Further, the stonewalling of McIntyre, McKitrick, and others who point out problems that were known, but were denied or ignored by the dendro community and the use of cores for which it was determined at one time to be fertilization not temperature, cannot be made to look good. In the emails, it is apparent that it was known that the replication and number of chronologies were a problem. It was known that the standard deviations of ring width were a problem. It has been admitted by Dr. Briffa in a recent statement that they are working on some, if not all, of these problems. But the tense is a refutation of TAR and 4AR, where it is portrayed as settled science.
It is a refutation because these reconstructions were used to support the claim that the warming is unprecedented and that no model with natural forcings only could replicate the post 1950 warming. In the 4AR, the IPCC state that the warming past 1950 was assumed to be manmade. They conclude that this was very likely due the unprecedented warming and the models. This meme is repeated over and over again in the 4AR. Now that these conclusions of warming and anthropogenic cause are questioned, where does that leave the science? At the SAR, though some will claim that the models alone can be used. There are two problems with this. The first problem is that is not how the models were developed, and extrapolating models without checking against a backcast invites uncontrollable problems from initial values, as is documented in the literature. The thread on CA on exponential growth is a mustread. The second problem is a quote one can find all over the net, that models did not predict current temperatures; and it is a travesty that they didn’t.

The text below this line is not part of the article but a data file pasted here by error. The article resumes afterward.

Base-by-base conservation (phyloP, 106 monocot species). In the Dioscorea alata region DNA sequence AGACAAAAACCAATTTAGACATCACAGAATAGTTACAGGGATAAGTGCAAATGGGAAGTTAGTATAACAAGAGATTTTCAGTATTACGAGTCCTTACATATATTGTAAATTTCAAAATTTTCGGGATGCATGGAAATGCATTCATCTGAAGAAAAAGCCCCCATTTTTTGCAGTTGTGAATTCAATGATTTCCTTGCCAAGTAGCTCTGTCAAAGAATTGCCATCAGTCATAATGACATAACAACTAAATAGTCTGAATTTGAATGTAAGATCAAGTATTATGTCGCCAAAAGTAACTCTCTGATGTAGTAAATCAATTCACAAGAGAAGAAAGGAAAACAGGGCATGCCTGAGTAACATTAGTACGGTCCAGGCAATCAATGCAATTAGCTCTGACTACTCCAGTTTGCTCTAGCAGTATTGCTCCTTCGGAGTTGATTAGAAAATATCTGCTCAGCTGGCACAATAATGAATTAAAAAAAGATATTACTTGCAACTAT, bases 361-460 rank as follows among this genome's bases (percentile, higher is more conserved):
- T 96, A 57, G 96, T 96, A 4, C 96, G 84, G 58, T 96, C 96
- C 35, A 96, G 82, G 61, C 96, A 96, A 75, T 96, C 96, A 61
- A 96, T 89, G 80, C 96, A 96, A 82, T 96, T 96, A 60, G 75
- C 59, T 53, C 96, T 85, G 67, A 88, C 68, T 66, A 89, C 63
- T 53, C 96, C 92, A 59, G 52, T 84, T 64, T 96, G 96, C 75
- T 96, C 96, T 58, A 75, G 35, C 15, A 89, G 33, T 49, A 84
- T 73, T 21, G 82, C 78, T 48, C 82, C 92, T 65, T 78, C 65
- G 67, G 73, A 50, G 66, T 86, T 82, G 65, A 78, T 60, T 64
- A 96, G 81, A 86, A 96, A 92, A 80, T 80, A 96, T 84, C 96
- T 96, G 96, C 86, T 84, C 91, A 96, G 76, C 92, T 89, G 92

So, we are at “man is influencing the climate”, not “catastrophic global warming.” With all the posts and articles, it will not be long until it is confirmed just how far and how long the public and reporters were misled about the consensus and quality of the claims. The emails show that the public statements are far from the private ones, and no amount of spin is going to change that. That M&M and others are showing that the problems are even worse than these scientists thought, while these same scientists were stonewalling these efforts of the critics, that could have made the science stronger, by gaming the very system they were publicly claiming was impartial, is beginning to sink in. Soon it will sink in, as more and more is made public, that the real problems with Yamal and stripbark, etc., have only been partially discussed. At that point, it will be apparent that the Wegman report may have been the most unappreciated work on climate change science, outside of McIntyre and McKitrick’s efforts.
So have the problems with AR4 been sinking in? I would say that with Judith Curry, recent changes and charges by professional societies, and others exploring the uncertainty and not liking the findings, it has.
For detailed looks, I recommend both the Hockey Stick Illusion, and Climategate: The CRUtape letters.